Alexander Miller was an original member of the Forsyth Southrons. He attained the rank of Major on the staff of the 21st North Carolina Infantry Regiment. He was wounded in the breast and arm and taken prisoner at Gettysburg, Pennsylvania, July 2-3, 1863. Taken in and nursed by a local Pennsylvania family, he died on August 2, 1863.


When we think about the American Civil War, we usually think of the battles…Manassas, Shiloh, Antietam, Lookout Mountain, Bentonville…and the leaders…Lincoln, Davis, Grant, Lee, Stonewall Jackson. But as with all wars, the story really begins and ends with the ordinary people on the homefront.

After North Carolina seceded from the Union in the spring of 1861, the first local company of Confederate troops, the Forsyth Rifles, was formed by Alfred Horatio Belo on the square in Salem. For the first time, Moravian boys, brought up in the pacifist tradition, would march off to war. Soon, there was a second company, the Forsyth Grays. And then another, the Forsyth Southrons, drawn mostly from Winston boys.

The communities of Salem and Winston rallied around their troops. The girls at Salem Female Academy made a flag for the Rifles. The girls and ladies of Winston made another for the Southrons. As the soldiers prepared to march off to Danville to be mustered into the Confederate army, elaborate presentation ceremonies were prepared. In Salem, Moravian Bishop Bahnson blessed the Rifles, and the Salem congregation band played them out of town. In Winston, Martha E. “Mattie” Gray, whose father, a decade earlier, had bought the first lot auctioned in the new town of Winston, was chosen to make the presentation to the Forsyth Southrons. Her remarkable speech is reproduced below exactly as it appeared in the Western Sentinel, a local weekly newspaper, on June 28, 1861. She was just seventeen years old.

Forsyth Southrons: Unworthy as I am to represent the patriotic feelings which swell the hearts of of my Southern sisters, yet I am chosen in behalf of the ladies of Winston to be the deliverer of this ensign to you, and with it our prayers for you as the defenders of our rights, our homes, our all. Unlike other flags that you have been wont to look upon, it is decked with only fifteen stars. The Old “Stars and Stripes” that formerly caused our breasts to throb with such feelings of patriotism, now no longer moves our hearts, but to indignation. Insulted, oppressed, and invaded, a number of our Southern States have estranged themselves from the old Federal Government, and side by side in “conscious pride” the brave sons of the sunny South are doing battle in Freedom’s holy cause.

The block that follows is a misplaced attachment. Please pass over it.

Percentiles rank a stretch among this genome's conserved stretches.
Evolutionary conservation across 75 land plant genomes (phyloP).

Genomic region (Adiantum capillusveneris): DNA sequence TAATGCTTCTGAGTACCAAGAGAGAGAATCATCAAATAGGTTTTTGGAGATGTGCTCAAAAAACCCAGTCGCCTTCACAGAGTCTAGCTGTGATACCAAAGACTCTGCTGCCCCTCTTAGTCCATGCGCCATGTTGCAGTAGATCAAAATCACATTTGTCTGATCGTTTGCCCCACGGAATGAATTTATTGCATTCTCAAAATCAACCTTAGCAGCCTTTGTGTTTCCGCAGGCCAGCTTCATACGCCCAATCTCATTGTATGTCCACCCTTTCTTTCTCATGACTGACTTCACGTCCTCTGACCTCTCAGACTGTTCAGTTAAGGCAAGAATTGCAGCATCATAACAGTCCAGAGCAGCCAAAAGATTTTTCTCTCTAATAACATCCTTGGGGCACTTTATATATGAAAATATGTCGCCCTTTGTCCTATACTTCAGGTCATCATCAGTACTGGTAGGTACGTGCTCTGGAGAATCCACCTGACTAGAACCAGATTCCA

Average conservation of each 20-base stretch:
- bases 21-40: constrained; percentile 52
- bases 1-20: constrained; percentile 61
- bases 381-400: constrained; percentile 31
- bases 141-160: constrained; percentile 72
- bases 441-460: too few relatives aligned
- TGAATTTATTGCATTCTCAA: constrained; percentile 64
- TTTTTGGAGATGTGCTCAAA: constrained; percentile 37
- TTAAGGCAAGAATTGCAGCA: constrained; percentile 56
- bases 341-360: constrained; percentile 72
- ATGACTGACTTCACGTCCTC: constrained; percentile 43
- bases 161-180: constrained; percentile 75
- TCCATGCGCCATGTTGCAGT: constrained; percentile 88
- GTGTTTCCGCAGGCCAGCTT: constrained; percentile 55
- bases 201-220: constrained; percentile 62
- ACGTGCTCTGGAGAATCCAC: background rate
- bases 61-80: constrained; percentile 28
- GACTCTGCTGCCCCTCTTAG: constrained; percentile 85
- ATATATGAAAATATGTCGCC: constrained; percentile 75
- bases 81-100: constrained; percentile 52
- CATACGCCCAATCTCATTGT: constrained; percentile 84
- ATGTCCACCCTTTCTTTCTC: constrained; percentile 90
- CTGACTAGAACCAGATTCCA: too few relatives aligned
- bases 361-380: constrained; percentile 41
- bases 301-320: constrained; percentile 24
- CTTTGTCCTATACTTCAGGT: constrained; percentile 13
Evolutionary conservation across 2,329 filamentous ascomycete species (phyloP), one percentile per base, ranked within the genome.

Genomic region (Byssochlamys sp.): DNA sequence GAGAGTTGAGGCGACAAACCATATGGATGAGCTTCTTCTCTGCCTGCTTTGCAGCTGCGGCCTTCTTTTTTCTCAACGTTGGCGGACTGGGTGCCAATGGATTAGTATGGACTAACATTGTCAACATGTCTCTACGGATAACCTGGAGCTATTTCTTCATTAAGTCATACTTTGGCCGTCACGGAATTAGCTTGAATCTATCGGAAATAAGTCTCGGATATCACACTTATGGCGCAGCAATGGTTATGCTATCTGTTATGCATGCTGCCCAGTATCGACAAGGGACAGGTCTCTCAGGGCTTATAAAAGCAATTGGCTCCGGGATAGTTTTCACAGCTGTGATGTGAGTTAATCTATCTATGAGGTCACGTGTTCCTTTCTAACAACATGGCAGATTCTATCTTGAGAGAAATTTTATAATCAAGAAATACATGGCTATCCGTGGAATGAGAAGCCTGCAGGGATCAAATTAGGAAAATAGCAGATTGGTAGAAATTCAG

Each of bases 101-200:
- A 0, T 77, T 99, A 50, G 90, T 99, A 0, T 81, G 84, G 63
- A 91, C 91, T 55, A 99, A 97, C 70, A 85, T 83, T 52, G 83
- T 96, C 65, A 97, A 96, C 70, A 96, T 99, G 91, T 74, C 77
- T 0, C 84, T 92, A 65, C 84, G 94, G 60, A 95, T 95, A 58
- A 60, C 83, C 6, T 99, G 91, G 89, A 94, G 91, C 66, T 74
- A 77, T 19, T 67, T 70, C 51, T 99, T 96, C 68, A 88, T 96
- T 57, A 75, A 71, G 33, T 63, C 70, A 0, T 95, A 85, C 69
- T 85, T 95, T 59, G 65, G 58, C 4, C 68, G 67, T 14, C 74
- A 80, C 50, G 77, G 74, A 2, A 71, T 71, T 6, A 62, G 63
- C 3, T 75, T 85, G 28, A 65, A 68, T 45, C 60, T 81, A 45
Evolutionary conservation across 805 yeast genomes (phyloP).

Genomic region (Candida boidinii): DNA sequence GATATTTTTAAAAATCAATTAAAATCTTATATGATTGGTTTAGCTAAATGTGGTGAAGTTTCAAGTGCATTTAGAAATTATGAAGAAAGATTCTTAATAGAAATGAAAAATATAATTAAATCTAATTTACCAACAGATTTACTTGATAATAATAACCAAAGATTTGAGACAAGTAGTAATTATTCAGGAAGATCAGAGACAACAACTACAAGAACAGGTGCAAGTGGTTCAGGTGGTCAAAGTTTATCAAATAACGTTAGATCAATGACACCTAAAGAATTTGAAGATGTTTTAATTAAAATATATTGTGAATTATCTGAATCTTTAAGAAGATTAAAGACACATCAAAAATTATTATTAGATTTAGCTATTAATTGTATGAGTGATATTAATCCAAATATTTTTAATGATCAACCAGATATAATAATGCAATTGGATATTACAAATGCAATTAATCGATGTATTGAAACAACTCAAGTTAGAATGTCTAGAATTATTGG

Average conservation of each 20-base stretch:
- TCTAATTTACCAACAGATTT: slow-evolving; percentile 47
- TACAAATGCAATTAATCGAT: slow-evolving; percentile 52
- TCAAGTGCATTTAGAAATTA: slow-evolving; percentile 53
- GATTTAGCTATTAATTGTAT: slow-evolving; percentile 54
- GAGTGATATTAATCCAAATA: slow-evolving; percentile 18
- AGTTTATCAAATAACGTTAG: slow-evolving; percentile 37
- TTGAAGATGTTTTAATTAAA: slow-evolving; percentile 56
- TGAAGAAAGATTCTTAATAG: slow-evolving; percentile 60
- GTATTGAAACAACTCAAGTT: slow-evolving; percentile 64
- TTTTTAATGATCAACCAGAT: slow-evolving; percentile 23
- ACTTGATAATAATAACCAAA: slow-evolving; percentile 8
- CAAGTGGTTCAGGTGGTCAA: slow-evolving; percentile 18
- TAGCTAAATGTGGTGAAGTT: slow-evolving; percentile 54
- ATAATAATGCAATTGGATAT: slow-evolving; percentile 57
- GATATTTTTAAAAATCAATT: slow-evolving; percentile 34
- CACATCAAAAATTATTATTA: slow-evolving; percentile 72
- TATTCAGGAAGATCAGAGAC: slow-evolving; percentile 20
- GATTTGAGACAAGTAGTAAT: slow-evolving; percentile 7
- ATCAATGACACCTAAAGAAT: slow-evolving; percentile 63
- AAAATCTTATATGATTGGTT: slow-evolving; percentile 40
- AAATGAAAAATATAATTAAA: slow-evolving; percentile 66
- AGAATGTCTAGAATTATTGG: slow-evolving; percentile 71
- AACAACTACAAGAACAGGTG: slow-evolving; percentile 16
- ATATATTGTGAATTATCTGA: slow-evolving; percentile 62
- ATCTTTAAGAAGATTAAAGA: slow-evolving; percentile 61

Just beyond the borders of our own loved State, on Virginia’s honored soil, where repose the bones of our beloved Washington, the camp fires of the Vandal hordes of the North now gleam and threaten destruction and utter annihilation. But with stout hearts, a firm reliance on the Almighty, and headed by such patriots and soldiers as Davis, Lee, Beauregard and our noble Hill, and with such a determination as is inscribed on your banner, “We’ll Live Free or Die Brave,” the groans of the vanquished usurpers of liberty will soon announce the recognition of our independence, and the shouts of victory will soon ring loud and long throughout this glorious land of Dixie. Believing that wherever glory awaits, that there this flag will be found.
“We pray for your return,
But speed you onward now.”

The boys, soon to become men in the crucible of war, walked from Winston and Salem to Danville.  The Sentinel published their letters describing the journey: [we] “went forward with buoyant spirits, cheering the occupants of the dwellings which we passed with cheer upon cheer, which was always answered by the ladies with the waving of handkerchiefs and other encouraging recognitions.”

When they arrived in Danville “…we marched down Main Street and halted in front of the New Hotel, where we were welcomed in an address by Dr. Atkinson [and others]…” They camped near the banks of the Dan River.  “Our encampment is visited daily by numbers, of whom the fair ladies of Danville do not form the minority. Their presence goes far to dispel the weariness which at times hangs about us…”

It was a great adventure. Most of the boys had never been more than a few miles from where they were born. They were assigned to the Eleventh Regiment, North Carolina Volunteers, and set about preparing for battle. They had no idea as to what was to come.

Local members of the Eleventh Regiment, North Carolina Volunteers relaxing in camp before the First Battle of Manassas.